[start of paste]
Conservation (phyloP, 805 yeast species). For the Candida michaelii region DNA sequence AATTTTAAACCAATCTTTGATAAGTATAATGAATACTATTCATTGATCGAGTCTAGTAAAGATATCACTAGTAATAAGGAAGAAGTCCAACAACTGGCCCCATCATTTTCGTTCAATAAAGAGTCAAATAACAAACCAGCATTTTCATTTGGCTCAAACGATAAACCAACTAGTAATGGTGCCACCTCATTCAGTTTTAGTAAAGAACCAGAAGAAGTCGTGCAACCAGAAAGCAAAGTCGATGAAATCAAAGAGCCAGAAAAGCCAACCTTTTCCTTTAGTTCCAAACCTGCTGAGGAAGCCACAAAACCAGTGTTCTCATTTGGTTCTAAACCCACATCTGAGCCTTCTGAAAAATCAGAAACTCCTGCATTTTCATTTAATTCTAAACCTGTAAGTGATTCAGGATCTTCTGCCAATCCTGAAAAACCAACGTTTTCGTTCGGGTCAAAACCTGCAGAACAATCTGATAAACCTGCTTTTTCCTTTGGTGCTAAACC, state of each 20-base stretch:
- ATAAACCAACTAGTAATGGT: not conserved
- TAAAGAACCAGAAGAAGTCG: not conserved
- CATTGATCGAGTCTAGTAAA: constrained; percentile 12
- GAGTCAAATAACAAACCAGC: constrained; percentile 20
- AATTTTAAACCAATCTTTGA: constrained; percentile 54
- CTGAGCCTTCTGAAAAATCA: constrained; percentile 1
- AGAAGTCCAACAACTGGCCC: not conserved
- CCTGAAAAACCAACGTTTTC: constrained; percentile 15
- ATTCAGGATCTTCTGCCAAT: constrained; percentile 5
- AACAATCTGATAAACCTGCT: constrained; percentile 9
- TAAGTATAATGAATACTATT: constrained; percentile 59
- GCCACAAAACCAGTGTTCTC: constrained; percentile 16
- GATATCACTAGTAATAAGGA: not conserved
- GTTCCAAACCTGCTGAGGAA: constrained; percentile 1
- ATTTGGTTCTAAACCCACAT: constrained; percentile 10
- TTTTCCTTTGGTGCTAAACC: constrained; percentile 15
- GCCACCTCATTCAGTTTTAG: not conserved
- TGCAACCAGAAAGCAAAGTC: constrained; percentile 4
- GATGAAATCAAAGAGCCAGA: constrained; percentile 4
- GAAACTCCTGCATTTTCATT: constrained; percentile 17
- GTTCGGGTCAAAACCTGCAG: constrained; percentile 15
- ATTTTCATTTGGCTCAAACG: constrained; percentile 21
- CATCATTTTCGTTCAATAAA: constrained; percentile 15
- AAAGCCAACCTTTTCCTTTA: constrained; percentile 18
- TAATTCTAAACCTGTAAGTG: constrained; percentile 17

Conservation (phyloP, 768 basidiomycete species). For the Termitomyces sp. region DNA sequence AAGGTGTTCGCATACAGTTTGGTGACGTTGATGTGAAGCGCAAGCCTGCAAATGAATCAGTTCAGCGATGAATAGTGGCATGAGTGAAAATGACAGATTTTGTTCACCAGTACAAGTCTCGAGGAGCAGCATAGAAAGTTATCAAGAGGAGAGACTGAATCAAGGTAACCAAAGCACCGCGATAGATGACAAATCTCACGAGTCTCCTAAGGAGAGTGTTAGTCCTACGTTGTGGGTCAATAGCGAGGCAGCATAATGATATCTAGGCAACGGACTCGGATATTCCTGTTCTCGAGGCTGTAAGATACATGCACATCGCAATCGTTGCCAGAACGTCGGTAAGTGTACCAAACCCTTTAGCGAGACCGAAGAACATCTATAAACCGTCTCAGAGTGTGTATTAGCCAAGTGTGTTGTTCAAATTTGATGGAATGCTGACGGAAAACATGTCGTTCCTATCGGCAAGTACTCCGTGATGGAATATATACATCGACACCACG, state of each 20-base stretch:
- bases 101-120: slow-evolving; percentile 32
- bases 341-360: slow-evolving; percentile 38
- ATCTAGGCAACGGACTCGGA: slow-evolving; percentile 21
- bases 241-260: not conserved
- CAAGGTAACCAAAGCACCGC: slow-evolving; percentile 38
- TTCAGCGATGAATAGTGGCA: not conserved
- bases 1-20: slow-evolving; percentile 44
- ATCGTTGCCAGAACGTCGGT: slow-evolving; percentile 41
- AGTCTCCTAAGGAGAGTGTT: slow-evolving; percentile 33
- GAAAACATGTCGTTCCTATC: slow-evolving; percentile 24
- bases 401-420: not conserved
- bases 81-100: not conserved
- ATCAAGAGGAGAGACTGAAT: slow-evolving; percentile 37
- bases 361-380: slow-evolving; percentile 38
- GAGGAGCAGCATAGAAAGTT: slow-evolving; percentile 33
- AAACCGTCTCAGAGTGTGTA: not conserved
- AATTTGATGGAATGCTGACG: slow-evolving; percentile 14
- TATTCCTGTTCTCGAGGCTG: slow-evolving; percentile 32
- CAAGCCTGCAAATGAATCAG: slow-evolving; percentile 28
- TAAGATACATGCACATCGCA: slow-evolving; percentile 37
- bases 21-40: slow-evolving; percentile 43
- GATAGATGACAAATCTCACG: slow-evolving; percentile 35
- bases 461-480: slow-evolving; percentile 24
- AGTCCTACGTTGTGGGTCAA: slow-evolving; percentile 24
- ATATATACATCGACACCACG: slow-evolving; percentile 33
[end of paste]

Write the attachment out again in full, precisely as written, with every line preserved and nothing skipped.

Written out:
Conservation (phyloP, 805 yeast species). For the Candida michaelii region DNA sequence AATTTTAAACCAATCTTTGATAAGTATAATGAATACTATTCATTGATCGAGTCTAGTAAAGATATCACTAGTAATAAGGAAGAAGTCCAACAACTGGCCCCATCATTTTCGTTCAATAAAGAGTCAAATAACAAACCAGCATTTTCATTTGGCTCAAACGATAAACCAACTAGTAATGGTGCCACCTCATTCAGTTTTAGTAAAGAACCAGAAGAAGTCGTGCAACCAGAAAGCAAAGTCGATGAAATCAAAGAGCCAGAAAAGCCAACCTTTTCCTTTAGTTCCAAACCTGCTGAGGAAGCCACAAAACCAGTGTTCTCATTTGGTTCTAAACCCACATCTGAGCCTTCTGAAAAATCAGAAACTCCTGCATTTTCATTTAATTCTAAACCTGTAAGTGATTCAGGATCTTCTGCCAATCCTGAAAAACCAACGTTTTCGTTCGGGTCAAAACCTGCAGAACAATCTGATAAACCTGCTTTTTCCTTTGGTGCTAAACC, state of each 20-base stretch:
- ATAAACCAACTAGTAATGGT: not conserved
- TAAAGAACCAGAAGAAGTCG: not conserved
- CATTGATCGAGTCTAGTAAA: constrained; percentile 12
- GAGTCAAATAACAAACCAGC: constrained; percentile 20
- AATTTTAAACCAATCTTTGA: constrained; percentile 54
- CTGAGCCTTCTGAAAAATCA: constrained; percentile 1
- AGAAGTCCAACAACTGGCCC: not conserved
- CCTGAAAAACCAACGTTTTC: constrained; percentile 15
- ATTCAGGATCTTCTGCCAAT: constrained; percentile 5
- AACAATCTGATAAACCTGCT: constrained; percentile 9
- TAAGTATAATGAATACTATT: constrained; percentile 59
- GCCACAAAACCAGTGTTCTC: constrained; percentile 16
- GATATCACTAGTAATAAGGA: not conserved
- GTTCCAAACCTGCTGAGGAA: constrained; percentile 1
- ATTTGGTTCTAAACCCACAT: constrained; percentile 10
- TTTTCCTTTGGTGCTAAACC: constrained; percentile 15
- GCCACCTCATTCAGTTTTAG: not conserved
- TGCAACCAGAAAGCAAAGTC: constrained; percentile 4
- GATGAAATCAAAGAGCCAGA: constrained; percentile 4
- GAAACTCCTGCATTTTCATT: constrained; percentile 17
- GTTCGGGTCAAAACCTGCAG: constrained; percentile 15
- ATTTTCATTTGGCTCAAACG: constrained; percentile 21
- CATCATTTTCGTTCAATAAA: constrained; percentile 15
- AAAGCCAACCTTTTCCTTTA: constrained; percentile 18
- TAATTCTAAACCTGTAAGTG: constrained; percentile 17

Conservation (phyloP, 768 basidiomycete species). For the Termitomyces sp. region DNA sequence AAGGTGTTCGCATACAGTTTGGTGACGTTGATGTGAAGCGCAAGCCTGCAAATGAATCAGTTCAGCGATGAATAGTGGCATGAGTGAAAATGACAGATTTTGTTCACCAGTACAAGTCTCGAGGAGCAGCATAGAAAGTTATCAAGAGGAGAGACTGAATCAAGGTAACCAAAGCACCGCGATAGATGACAAATCTCACGAGTCTCCTAAGGAGAGTGTTAGTCCTACGTTGTGGGTCAATAGCGAGGCAGCATAATGATATCTAGGCAACGGACTCGGATATTCCTGTTCTCGAGGCTGTAAGATACATGCACATCGCAATCGTTGCCAGAACGTCGGTAAGTGTACCAAACCCTTTAGCGAGACCGAAGAACATCTATAAACCGTCTCAGAGTGTGTATTAGCCAAGTGTGTTGTTCAAATTTGATGGAATGCTGACGGAAAACATGTCGTTCCTATCGGCAAGTACTCCGTGATGGAATATATACATCGACACCACG, state of each 20-base stretch:
- bases 101-120: slow-evolving; percentile 32
- bases 341-360: slow-evolving; percentile 38
- ATCTAGGCAACGGACTCGGA: slow-evolving; percentile 21
- bases 241-260: not conserved
- CAAGGTAACCAAAGCACCGC: slow-evolving; percentile 38
- TTCAGCGATGAATAGTGGCA: not conserved
- bases 1-20: slow-evolving; percentile 44
- ATCGTTGCCAGAACGTCGGT: slow-evolving; percentile 41
- AGTCTCCTAAGGAGAGTGTT: slow-evolving; percentile 33
- GAAAACATGTCGTTCCTATC: slow-evolving; percentile 24
- bases 401-420: not conserved
- bases 81-100: not conserved
- ATCAAGAGGAGAGACTGAAT: slow-evolving; percentile 37
- bases 361-380: slow-evolving; percentile 38
- GAGGAGCAGCATAGAAAGTT: slow-evolving; percentile 33
- AAACCGTCTCAGAGTGTGTA: not conserved
- AATTTGATGGAATGCTGACG: slow-evolving; percentile 14
- TATTCCTGTTCTCGAGGCTG: slow-evolving; percentile 32
- CAAGCCTGCAAATGAATCAG: slow-evolving; percentile 28
- TAAGATACATGCACATCGCA: slow-evolving; percentile 37
- bases 21-40: slow-evolving; percentile 43
- GATAGATGACAAATCTCACG: slow-evolving; percentile 35
- bases 461-480: slow-evolving; percentile 24
- AGTCCTACGTTGTGGGTCAA: slow-evolving; percentile 24
- ATATATACATCGACACCACG: slow-evolving; percentile 33